Take the 2-minute tour ×
Stack Overflow is a question and answer site for professional and enthusiast programmers. It's 100% free.

I like to use CoreData and their entity model into my projects.

I need to know that how to store sqllite database into Iphone securely. As everybody knows when the Iphone broken with jailbreak it have file system navigatable, that mean for me, someone or somebody easly open or copy to another envorinment my sqllite db. How do i protect my db for these issues ?

Thank you

share|improve this question

3 Answers 3

up vote 1 down vote accepted

Answer in bold.

If they have jailbroken your iphone and have the will to steal data, they will probably have the ability to decrypt anything you put there; this is especially so if the data is of any value. To use encryption in this scenario your application will have to store the password somehow, unless you expect the user to enter this every time using the iphone keyboard -- which is a big no-no from a usability point of view. I suggest you rely on the access baricades and remote-wipe facility provided by apple.

If your a going to rely on apples 4-numeric pin as a password -- i.e., to balance useability.... well that only has 10,000 combinations.... not very secure.

However.... the simplest and the time-tested approach is to use a reversible encryption block-cypher in block-chained mode to encrypt the content of the sensitive columns, and to retrieve the password from the user every time the application is started.

-- edit : further discussion --

If I was expecting contents to be encrypted in a mobile way, I would expect the user of the contents to have a USB stick with the contents on it and a security hardened laptop/netbook with the something like truecrypt running on it.

share|improve this answer
Hmm, I'm exactly talking about tousand of records like dictionary, i have to protect this data. So, how about the performance ? when i queired tousands of data i thing performance is going to poor, isn't it ? –  fyasar Dec 24 '09 at 13:15
And thank you for your quick answer Hassan –  fyasar Dec 24 '09 at 13:16
Yes, Firstly because you can only index them in obfuscated (encrypted) form. Secondly because they will have to be decrypted (which I think you are concerned about) -- the blowfish cypher is your best bet for performance. However this is likely to not be part of any encryption library provided by apple. –  Hassan Syed Dec 24 '09 at 13:18
also, even if you take this approach and you can get it to perform, the battery will run dry really quickly :/ –  Hassan Syed Dec 24 '09 at 13:18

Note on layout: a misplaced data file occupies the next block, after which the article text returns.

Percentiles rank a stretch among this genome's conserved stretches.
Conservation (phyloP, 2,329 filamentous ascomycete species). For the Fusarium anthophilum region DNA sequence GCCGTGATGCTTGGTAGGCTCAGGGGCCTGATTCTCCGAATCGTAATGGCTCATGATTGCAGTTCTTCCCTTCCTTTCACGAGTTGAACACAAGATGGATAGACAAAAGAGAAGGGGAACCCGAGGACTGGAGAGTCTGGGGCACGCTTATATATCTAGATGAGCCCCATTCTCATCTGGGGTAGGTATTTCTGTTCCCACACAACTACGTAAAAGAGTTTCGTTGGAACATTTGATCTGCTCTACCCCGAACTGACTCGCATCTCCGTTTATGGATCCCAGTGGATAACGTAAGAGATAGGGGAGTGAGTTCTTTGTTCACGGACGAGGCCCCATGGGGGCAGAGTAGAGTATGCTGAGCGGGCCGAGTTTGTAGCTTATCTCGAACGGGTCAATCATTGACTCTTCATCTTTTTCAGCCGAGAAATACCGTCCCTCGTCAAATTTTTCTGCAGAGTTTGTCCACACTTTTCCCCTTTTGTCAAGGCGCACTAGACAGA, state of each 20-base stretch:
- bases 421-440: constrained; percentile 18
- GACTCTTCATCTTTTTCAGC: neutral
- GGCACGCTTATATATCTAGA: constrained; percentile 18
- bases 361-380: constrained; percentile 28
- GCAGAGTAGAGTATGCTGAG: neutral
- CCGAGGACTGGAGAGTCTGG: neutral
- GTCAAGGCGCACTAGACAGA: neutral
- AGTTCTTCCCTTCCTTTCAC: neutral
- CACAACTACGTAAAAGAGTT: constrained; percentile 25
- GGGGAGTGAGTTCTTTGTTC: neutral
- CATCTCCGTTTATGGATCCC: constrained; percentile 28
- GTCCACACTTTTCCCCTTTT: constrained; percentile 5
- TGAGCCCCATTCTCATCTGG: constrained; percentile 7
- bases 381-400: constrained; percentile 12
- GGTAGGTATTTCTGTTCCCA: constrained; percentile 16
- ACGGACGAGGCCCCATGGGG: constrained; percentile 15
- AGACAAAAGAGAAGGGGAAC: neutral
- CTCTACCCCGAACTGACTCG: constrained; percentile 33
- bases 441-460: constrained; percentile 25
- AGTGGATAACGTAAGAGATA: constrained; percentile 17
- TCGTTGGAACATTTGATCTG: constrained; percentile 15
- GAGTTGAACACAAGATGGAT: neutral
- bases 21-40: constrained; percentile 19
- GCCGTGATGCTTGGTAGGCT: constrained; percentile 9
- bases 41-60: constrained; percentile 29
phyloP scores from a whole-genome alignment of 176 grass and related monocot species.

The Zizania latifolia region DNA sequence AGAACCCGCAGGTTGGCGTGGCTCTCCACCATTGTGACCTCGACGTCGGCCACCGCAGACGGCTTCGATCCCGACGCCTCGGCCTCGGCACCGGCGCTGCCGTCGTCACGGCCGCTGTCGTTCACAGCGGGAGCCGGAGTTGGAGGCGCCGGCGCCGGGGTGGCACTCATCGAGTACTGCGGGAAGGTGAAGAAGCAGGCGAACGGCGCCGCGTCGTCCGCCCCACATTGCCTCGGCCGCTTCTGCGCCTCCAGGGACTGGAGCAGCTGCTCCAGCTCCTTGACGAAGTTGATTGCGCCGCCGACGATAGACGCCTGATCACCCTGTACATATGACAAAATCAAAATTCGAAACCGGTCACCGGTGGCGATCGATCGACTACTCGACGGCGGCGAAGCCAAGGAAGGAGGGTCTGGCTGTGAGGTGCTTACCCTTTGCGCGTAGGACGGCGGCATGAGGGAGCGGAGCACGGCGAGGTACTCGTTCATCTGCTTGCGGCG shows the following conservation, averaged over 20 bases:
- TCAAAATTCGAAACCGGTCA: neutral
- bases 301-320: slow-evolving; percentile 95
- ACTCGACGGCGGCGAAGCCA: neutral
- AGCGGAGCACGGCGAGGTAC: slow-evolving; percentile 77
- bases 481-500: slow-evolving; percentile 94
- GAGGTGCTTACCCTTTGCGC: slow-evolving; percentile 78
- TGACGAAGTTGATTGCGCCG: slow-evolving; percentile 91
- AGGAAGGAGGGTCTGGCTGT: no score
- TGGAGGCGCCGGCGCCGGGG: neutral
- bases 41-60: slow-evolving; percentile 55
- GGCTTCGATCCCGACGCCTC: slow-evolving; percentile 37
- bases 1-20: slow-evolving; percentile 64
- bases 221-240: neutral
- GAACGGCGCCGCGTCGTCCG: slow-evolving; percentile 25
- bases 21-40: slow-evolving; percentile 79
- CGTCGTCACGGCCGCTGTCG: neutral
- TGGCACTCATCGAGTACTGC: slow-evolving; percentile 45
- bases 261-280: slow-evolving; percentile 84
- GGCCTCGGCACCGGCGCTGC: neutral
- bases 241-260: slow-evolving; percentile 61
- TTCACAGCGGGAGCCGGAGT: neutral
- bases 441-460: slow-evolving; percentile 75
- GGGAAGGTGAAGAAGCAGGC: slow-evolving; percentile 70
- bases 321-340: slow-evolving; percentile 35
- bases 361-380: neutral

"If they have jailbroken your iphone they are smart enough to decrypt anything you put there" - I think you greatly overestimate the technical capability of most jailbreakers. Unless they are extremely motivated to get at this data, any amount of encryption would be like a locked door, they'd just move on to an easier target. –  Brad Larson Dec 24 '09 at 16:21

I was not aware that a phone can be jail broken without the consent of the user ?

On the iPhone 3GS all data stored on the phone is encrypted.

I don't know what you are storing, but leaving the security to Apple may be OK.

Did you read this? http://images.apple.com/iphone/business/docs/iPhone%5FSecurity%5FOverview.pdf

If you really only have under 10,000 records, and they are smallish - like say a short string or two in size, then you could just use an NSDictionary / NSArray with 10,000 items in memory at a cost of 10k*.256k = 2.5 MB in memory, which is not much. If the queries will be simple, then you don't need sql at all. Just run through all records on each search.

You could store an NSDictionary as an exncrypted file, password protected, with the user entering the password on each launch.

share|improve this answer
iphone data encryption is useless (wired.com/gadgetlab/2009/07/iphone-encryption), But yeah its like I was trying to say its enough to stop a thief to get to your data, a real hacker will get past apple's security in a few minutes. and no the consent of the user is not required to jailbreak the iphone :p just the person holding it. –  Hassan Syed Dec 24 '09 at 20:04
That article is way overblown. Yes a hacker can potentially get some data off the phone - but it's not like the average thief can jailbreak a phone they just picked up somewhere that easily. As a first line of defense the encryption is pretty good. –  Kendall Helmstetter Gelner Dec 24 '09 at 22:51
it is not overblown, haven't you been reading the news articles of executives loosing all forms of sensitive data these last 2 years ? every kid these days knows how to do script-kiddie stuff, and iphone hacking tools come with instructional videos. –  Hassan Syed Dec 25 '09 at 1:58
So, Hassan do you have any suggestion about the example usage ? or could you provide any example code describing that ? I would like to see an example project CoreData and Blowfish uses together, it would be help to me a lot. Thank you –  fyasar Dec 25 '09 at 9:44

Are you worried about someone who has stolen the phone getting the information? Or the person who owns the phone getting to the files your app contains?

If it's not the user there are safeguards you can take, like the password presentation every time (hint: users will hate it and your app will get all 1-star reviews).

If it's the user you are worried about, you are insane to think you can protect anything the user has on their own device. You can just apply some simple obsfucation and call it good.

share|improve this answer

Your Answer


By posting your answer, you agree to the privacy policy and terms of service.

Not the answer you're looking for? Browse other questions tagged or ask your own question.